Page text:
His vision and his endeavours are
for all times. They are true today, as they were 50 years ago. For him life was
about people, about freedom and about a better life for all.
For peace and freedom he strove
hard. Then, after the dusty and sometimes bitter conflicts over communal
representation and the balance of power in the legislature had ended, Senanayake
led a united people to the goal of independence.
He was able to persuade the State
Council to accept the Soulbury Constitution, by a near unanimous vote. He
succeeded in winning over the minorities to his way of thinking and all these
were mere steps to his final destination of peace and freedom.
Fifty years ago, today, leaders
with a vision for a better and peaceful Sri Lanka strove thus, winning over
minorities and being architects of great changes.
Sri Lankan was fortunate to have
had such a leader in the final phase of her agitation for freedom. The wisdom of
Don Stephen Senanayake and the political philosophy of the UNP have ushered in
the freedom we enjoy today.
Senanayakes of today
Suwanitha Senanayake's home down
Pahalawela road, Sri Jayawardenepura sprawls quietly to merge with its unspoiled
surroundings. Strangely, it seems to be set in an environment that could easily
be mistaken for one of a bygone era. Greenery, gravel and grass and an
uninhabited immediate neighbourhood provide the ideal setting to this Senanayake home.
As one enters the house there is
a black and white photograph of the late D.S. Senanayake standing majestically.
It says it is from Briggs studio dated around 1951.
In this building lives Ranjit and
Suwanitha Senanayake and their son Vasantha. But the memory of D.S. Senanayake
is strong and vivid here. Photographs and documents, books and cuttings, are all
reminders of Ranjit's grandfather - the late Rt. Hon.
Suwanitha, is no stranger here.
She is the granddaughter of D.C. Senanayake,
brother of D.S.
"My parents used to visit
the Rt. Hon. D.S. Senanayake and I remember driving up to Temple Trees with my
parents. I remember our arrival being announced. But what I remember most is the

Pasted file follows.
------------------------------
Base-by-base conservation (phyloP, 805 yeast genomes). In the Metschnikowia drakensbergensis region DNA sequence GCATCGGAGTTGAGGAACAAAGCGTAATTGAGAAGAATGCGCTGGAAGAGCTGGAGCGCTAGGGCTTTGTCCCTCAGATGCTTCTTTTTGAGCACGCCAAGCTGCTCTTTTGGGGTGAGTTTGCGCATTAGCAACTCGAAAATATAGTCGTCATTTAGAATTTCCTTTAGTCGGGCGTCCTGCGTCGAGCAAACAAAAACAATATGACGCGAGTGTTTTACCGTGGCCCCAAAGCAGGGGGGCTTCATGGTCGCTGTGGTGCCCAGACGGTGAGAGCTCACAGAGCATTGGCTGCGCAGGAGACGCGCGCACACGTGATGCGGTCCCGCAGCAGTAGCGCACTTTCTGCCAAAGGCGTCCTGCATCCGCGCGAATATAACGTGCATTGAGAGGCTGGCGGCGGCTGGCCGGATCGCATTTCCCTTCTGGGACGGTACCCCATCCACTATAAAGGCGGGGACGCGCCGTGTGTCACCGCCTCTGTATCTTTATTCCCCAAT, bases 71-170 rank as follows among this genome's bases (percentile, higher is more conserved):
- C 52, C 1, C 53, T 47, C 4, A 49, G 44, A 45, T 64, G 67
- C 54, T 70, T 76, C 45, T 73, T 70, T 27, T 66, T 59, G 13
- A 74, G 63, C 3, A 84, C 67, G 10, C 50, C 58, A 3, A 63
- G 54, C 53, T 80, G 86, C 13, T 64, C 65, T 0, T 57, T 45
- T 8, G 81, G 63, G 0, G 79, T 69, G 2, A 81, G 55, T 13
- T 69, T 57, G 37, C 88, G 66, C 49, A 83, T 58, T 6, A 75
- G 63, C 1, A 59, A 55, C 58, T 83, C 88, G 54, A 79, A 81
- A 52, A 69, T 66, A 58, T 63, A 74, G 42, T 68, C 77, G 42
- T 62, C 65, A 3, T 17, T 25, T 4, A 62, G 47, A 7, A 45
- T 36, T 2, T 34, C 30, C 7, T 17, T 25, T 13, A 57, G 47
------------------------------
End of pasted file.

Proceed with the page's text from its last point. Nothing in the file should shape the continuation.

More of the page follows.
Madati tree in the garden to which I ran the moment I arrived there," she
Though Suwanitha was a child at
that time, she still remembers the late D.S. "He loved the children and I
remember the small cowgirl suit he bought for me when he came from overseas. He
bought similar suits for the all the little girls in the family. He appeared
tough and rough, but to us he was so kind.
Father of the Nation and first Prime Minister of independent Ceylon D.S.
Senanayake died on March 22,1952 after a riding accident . Sir John Kotelawala
rightly observed at that time that his death was a national calamity. Today 45
years later, we take a peek at the pages of a collector's note book and publish
extracts from the British press which ran the story of the premier's fall and
Radio Ceylon's SOS for a British surgeon
Don Stephen Senananayake, first Prime
Minister of Ceylon, died in Colombo today from head injuries received when he
fell from his horse yesterday.
News of his death came just as one of the
world's leading brain surgeons, Sir Hugh Cairns, of Oxford, was preparing to
leave Abingdon R. A. F. Station in a special plane for Colombo.
Sir Hugh had first planned to leave at 4.30
a.m. but the flight was cancelled on Ceylon reports that the Prime Minister's
condition was "now such as to make it not worth while."
Then came news of an improvement in his
condition, and it was decided that Sir Hugh should after all undertake the
flight. The plane was due to take off at 11 a.m.
The cancellation of the flight came when Sir
Hugh, with Mr. Walpole S. Lewin, assistant neurological surgeon at the Radcliffe
Infirmary, were ready to step aboard the plane.A Hastings aircraft had arrived
from Topcliffe (Yorkshire) at 10.15 a. m. and the station staff at once began
filling the seven tanks of the plane, which carries 3,000 gallons of petrol.
Twenty-two parachutes and 22 "Mae Wests" were taken aboard.
The High Commissioner for Ceylon (Mr.
Wijeyaratne) arrived with his two sons, Cuda, aged 29, a medical student in
London, and Tissa, aged 18 a law student at the Inner Temple who had come to see
their father off. Then, just before 11 o'clock, Group-Capt. C. A. Watts, the
station O.C., told waiting pressmen and photographers that a report had been
received that the Prime Minister was dead.
Ten minutes later the station orderly
officer, Flt.-Lieut S. G. Brown, announced that the death was confirmed. Sir
Hugh and his party later returned to Oxford.
The cancellation of the flight planned for
4.30 a.m. was made on Mr. Churchill's personal orders from 10, Downing Street,